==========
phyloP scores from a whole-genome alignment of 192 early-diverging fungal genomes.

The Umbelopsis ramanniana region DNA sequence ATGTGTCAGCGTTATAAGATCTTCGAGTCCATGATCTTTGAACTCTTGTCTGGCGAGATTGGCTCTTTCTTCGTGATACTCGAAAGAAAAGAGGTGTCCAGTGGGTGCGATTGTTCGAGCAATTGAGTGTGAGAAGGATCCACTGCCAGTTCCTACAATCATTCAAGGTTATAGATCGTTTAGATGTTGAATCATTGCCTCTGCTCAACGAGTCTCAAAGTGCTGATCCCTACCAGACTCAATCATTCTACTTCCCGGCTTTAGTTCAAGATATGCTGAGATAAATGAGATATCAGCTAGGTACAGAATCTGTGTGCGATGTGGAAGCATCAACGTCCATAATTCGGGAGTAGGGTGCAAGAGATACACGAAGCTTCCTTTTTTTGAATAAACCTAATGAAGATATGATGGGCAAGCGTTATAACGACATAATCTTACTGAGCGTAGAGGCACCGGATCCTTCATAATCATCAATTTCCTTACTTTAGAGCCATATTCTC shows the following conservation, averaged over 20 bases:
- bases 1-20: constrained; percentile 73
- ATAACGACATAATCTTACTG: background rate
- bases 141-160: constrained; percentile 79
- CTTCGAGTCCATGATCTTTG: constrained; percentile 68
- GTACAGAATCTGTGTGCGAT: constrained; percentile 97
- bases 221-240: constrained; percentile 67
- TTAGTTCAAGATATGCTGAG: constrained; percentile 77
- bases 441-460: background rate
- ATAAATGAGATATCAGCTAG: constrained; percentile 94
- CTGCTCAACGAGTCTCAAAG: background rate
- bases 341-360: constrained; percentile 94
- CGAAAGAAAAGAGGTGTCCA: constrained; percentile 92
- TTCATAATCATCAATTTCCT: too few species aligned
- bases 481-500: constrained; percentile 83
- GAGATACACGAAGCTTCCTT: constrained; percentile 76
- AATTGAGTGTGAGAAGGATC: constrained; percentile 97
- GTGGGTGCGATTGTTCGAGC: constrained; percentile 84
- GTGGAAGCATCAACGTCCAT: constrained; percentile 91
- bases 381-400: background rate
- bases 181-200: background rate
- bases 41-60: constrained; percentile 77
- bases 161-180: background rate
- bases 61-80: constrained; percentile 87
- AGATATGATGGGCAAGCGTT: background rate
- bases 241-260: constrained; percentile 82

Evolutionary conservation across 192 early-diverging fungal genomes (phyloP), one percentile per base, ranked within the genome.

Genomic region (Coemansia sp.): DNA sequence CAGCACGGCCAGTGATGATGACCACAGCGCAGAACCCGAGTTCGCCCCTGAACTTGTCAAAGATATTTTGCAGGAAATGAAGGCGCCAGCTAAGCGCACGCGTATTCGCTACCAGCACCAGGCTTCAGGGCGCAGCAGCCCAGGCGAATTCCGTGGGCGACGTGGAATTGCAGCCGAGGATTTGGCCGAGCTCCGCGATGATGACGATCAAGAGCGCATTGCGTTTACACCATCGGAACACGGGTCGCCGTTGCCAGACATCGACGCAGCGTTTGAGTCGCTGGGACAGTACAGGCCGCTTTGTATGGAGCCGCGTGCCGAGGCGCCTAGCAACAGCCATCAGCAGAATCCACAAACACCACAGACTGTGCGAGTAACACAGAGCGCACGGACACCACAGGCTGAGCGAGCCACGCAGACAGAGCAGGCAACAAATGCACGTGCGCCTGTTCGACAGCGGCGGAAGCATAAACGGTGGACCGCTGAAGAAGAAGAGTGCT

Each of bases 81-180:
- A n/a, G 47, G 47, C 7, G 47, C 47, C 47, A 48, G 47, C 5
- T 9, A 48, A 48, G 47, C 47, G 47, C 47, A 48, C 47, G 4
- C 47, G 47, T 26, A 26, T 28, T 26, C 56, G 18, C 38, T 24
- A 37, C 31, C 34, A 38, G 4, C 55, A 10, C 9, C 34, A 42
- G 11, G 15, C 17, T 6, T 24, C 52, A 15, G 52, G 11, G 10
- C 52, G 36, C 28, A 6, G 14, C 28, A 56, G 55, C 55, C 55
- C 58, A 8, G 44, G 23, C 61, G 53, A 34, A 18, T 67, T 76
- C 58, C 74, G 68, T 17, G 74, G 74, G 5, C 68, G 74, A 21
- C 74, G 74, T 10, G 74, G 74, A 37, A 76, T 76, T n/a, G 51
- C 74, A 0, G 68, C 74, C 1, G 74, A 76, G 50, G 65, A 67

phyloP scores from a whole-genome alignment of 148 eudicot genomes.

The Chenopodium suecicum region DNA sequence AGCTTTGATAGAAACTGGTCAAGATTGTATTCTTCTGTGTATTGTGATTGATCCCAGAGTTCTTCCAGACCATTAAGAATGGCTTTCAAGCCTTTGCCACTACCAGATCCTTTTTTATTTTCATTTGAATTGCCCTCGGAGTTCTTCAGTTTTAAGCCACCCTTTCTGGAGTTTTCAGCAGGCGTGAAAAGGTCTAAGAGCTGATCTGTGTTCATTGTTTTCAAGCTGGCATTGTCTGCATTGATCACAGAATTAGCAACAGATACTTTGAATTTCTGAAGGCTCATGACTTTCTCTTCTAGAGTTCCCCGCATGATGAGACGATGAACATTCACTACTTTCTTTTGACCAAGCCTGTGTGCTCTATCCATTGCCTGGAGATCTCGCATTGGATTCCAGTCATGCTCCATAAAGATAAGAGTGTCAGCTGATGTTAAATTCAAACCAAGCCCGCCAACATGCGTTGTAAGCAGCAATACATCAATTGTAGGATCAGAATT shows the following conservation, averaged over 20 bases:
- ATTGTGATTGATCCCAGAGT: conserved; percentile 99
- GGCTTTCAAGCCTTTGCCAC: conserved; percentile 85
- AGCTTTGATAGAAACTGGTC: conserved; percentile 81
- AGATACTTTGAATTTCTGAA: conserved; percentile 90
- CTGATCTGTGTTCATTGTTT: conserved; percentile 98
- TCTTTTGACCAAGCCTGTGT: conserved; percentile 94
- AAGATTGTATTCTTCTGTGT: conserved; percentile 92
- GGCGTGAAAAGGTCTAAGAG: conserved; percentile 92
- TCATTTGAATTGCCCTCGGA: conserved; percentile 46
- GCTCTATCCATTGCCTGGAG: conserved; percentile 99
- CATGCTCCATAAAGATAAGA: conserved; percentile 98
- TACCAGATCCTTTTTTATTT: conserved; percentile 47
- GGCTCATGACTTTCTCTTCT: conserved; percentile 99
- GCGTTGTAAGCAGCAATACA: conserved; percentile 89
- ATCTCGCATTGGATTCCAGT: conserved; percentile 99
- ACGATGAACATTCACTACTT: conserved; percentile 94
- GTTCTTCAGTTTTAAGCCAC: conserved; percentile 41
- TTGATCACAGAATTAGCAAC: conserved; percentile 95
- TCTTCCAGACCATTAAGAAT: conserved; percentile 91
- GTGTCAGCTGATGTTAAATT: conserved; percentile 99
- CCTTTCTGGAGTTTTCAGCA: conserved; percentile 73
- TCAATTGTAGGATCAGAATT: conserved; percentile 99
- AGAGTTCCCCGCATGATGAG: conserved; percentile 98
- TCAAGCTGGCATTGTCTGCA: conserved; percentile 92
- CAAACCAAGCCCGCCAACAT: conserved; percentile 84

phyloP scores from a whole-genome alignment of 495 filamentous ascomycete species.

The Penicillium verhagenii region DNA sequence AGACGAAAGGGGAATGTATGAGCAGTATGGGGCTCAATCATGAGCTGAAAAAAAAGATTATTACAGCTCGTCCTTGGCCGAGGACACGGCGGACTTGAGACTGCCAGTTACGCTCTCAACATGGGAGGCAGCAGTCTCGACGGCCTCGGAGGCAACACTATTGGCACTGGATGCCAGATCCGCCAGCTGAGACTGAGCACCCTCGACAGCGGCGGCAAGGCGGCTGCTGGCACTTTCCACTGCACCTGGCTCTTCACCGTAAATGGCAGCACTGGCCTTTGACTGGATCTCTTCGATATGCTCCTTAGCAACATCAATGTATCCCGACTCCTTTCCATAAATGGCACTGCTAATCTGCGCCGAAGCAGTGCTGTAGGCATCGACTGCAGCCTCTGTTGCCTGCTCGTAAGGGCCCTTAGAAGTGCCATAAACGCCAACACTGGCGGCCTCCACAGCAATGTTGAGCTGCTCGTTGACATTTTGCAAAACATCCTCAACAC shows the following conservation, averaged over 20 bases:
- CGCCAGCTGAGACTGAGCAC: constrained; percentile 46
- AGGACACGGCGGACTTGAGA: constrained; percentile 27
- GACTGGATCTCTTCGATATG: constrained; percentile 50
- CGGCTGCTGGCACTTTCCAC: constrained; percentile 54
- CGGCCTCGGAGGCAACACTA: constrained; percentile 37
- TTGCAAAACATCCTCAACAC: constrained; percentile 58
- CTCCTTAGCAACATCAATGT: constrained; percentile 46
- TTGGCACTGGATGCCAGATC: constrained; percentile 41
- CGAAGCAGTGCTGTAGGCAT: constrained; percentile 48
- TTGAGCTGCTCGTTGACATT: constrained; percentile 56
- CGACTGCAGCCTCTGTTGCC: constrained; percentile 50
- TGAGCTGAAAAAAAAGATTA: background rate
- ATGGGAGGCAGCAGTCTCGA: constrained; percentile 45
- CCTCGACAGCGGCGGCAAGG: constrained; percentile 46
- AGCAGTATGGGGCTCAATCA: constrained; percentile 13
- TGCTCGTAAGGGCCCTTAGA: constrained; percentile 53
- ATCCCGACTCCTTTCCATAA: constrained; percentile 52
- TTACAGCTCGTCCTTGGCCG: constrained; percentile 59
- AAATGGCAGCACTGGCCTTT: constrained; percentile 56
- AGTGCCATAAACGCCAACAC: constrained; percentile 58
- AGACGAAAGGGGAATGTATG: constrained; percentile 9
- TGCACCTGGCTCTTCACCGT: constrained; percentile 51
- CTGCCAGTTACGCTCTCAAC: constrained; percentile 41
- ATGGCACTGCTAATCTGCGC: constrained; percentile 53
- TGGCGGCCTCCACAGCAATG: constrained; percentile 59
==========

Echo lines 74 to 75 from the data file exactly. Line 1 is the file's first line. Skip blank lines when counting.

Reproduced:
- CGGCCTCGGAGGCAACACTA: constrained; percentile 37
- TTGCAAAACATCCTCAACAC: constrained; percentile 58